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Eric Nam Returns With “I Don’t Know You Anymore” and Teases His Upcoming Album: “It’s A Very Real Emotion”

Nam shares insights into his global journey as a singer-songwriter

Eric Nam Interview
Photo by Kigon Kwak, Illustration by Steven Fiche
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    “People don’t like to admit it, but country music has really good storytelling,” Eric Nam tells Consequence over Zoom. He’s rattling off the names that dominated country radio in the late ‘90s and early 2000s, animatedly gushing over Faith Hill, Tim McGraw, Keith Urban, and Rascal Flatts. The Georgia boy jumped out.

    Eric Nam was raised in Atlanta long before he became the international crossover artist he is today, beloved in both Korea and America. His upcoming album, There And Back Again, seems to be a homecoming of sorts — the music video for the lead single, “I Don’t Know You Anymore,” (out today, October 15th), sees the singer back in Georgia.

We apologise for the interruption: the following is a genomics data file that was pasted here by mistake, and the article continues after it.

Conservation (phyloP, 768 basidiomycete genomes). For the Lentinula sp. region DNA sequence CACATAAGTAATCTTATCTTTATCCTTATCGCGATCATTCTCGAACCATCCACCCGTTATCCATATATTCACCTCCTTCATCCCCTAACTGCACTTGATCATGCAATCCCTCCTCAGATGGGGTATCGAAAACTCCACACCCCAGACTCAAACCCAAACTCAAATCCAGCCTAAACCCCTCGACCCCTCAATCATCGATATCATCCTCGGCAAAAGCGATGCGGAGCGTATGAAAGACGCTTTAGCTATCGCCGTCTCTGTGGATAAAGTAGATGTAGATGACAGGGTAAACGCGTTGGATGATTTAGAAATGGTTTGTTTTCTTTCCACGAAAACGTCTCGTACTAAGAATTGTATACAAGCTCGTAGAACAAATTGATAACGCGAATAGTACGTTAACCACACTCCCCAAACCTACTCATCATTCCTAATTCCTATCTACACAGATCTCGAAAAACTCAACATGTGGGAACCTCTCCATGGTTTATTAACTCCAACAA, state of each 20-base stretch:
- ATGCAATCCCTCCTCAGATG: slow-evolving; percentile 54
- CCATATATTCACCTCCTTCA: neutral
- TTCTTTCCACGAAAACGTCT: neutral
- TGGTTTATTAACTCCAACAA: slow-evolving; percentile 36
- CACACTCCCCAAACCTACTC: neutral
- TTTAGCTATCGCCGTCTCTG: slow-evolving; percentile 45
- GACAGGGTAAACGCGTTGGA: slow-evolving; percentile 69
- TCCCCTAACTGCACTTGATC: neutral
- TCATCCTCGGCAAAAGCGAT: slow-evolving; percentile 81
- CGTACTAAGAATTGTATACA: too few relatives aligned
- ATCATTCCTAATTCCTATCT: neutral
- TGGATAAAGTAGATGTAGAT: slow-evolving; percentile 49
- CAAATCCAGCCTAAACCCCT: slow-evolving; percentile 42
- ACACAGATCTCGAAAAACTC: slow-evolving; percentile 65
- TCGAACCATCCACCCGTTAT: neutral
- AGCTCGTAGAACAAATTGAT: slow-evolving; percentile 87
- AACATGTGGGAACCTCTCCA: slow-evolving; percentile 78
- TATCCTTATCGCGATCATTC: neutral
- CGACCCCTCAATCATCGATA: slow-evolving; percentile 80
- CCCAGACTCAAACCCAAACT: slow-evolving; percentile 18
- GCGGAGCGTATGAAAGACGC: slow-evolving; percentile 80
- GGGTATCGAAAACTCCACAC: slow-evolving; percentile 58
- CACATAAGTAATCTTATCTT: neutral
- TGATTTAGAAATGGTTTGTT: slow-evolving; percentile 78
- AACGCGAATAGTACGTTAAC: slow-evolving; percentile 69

The visualizer for the track (which is, simply put, a bop) is what Nam describes as “retro vintage Gucci with pearls, painted nails, and boots with heels” and was shot against the backdrop of Savannah, Georgia, a city steeped in history both lovely and difficult to reconcile.

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    The choice of the American South was highly intentional. “I wanted to take my fans and listeners somewhere they haven’t been before — or maybe somewhere that they haven’t seen an Asian person in an elevated way,” he explains.

    Deceptive in its catchiness, “I Don’t Know You Anymore” centers on the feeling of betrayal that can come from a massive falling out. “I knew exactly what I wanted to write about,” he shares. “I was a little cautious because it was so fresh to me, but it was a very real emotion and I wanted to just get it out there… I ranted, and I vented, and we took that energy and put it into the song.”

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    Down the road, he says that he’s eager to dip into Latin music or record a Spanish ballad, and, of course, explore the country storytelling that has him so lit up. Nam has been making music for the better part of a decade and writing both for himself and other artists. He feels now, though, that he’s coming into his own when it comes to unlocking the directions he’d like to take.

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